Teresa Funke is a long-time friend of this blog and a fellow historical fiction fanatic; as she mentions below, we have both spent time telling home front WWII stories. After you read her post today, head on over to her website to learn more about her work as a speaker and writing coach; she also has terrific experience with and information for those interested in learning more about self-publishing.
It’s such a pleasure to appear again on this blog and support one of my favorite writers, Kirby Larson. Kirby and I have a love of history in common and have each written books about World War II. In fact, we have each written books about Pearl Harbor!
I’m the author of seven works of fiction, including five titles in my middle-grade multi-cultural series The Home-Front Heroes. Each of my books in that collection is inspired by the memories of a real person who lived through the war as a child. My newest book (which debuted in March 2018) is called War on a Sunday Morning (Victory House Press) and is told from the perspective of a Navy officer’s 13-year-old daughter who watches the attack on Pearl Harbor from her front yard. This marks the first time in children’s literature that we see what happened to the women and girls on the base after the attack. Why is that important?
Throughout my career, I have been fascinated by the way women’s history always seems to take a backseat to that of men’s history, especially when it comes to stories of wartime. I greatly honor, of course, the contributions of men, and I write male characters with as much affection and attention to detail as I do my female characters. But I’m often surprised how little we know about women’s contributions to our nation and equally surprised to see how women ourselves have downplayed our own stories.
In writing War on a Sunday Morning (Victory House Press), I was confronted, as a writer, with a dilemma we often face when writing women’s history. Advice from my writer’s group and trusted writing friends often veered toward having my character do a more “masculine” sort of heroism and, say, sneak onto the base to help in the rescue effort or be more directly involved in the attack itself. But I wanted to show that women’s struggles, though not often as overtly dramatic as those of men, can be just as intense.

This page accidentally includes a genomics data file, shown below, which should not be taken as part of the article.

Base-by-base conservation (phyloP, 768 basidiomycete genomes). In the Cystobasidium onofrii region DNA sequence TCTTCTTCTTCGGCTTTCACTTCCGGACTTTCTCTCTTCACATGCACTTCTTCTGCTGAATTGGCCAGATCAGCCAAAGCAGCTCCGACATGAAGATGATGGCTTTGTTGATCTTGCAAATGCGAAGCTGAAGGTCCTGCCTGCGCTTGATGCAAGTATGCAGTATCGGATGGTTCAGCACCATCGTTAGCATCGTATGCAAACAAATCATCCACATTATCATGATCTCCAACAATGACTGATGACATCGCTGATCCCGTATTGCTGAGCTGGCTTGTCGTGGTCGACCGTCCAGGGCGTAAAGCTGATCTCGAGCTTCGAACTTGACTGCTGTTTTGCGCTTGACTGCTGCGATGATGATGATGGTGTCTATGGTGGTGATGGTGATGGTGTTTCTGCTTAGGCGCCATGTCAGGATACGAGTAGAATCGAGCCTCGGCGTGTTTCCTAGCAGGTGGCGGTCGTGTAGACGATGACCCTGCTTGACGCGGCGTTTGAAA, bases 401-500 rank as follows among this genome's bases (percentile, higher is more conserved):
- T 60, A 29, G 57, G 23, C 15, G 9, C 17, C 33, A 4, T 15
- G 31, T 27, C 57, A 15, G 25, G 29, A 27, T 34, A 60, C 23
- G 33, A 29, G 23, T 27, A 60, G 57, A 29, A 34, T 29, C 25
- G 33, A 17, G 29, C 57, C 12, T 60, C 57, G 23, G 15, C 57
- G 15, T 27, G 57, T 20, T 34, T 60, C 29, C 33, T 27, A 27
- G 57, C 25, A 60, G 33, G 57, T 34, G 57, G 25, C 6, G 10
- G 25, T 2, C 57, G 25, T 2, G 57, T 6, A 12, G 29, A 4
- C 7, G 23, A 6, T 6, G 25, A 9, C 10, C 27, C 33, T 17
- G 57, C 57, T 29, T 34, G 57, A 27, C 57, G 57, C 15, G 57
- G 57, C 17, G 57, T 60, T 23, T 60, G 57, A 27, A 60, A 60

In my story, you see my character dealing with fear of an invasion; worry for her father and brother who are in the middle of the heavy action; concern for her friend whose Japanese father is unjustly arrested immediately after the attack; and desire to help a wounded dog that arrives on her doorstep, as well as her neighbors who were wounded in the attack. These are all very real repercussions of war and very emotionally charged concerns. And my readers are picking up on that.
As writers we are often tempted to take directions with our plots, stories or themes that seem to fit current or popular trends or reflect tried-and-true story elements or structures. Sometimes even our agents or editors (if we have them) might suggest changing our stories to make them more “marketable.” And sometimes we go along. But other times, we must stand by our choices. Literature, like everything else, should be diverse and should celebrate all kinds of heroes and all kinds of drama, not just the ones that are easy to define or sell. That is not to say our stories must ever be boring. If you are writing a “softer” story, you might need to work a little harder to make it engaging. But you can do it. And history will thank you!
Teresa R. Funke is the author of six books based on true stories from World War II. She is also a sought-after speaker, a nationwide writer’s coach, and the author of her blog Bursts of Brilliance for a Creative Life. She loves conducting school visits and meeting via Skype with book clubs all over the nation. She is also the creator of the Self-Publishing Blueprint, the only resource you will need to successfully publish and sell your book. Teresa has a goal to visit a new state or country every year and is addicted to personality tests. You can learn more at about Teresa on her website or connect with Teresa on YouTube, Facebook, LinkedIn, or Twitter!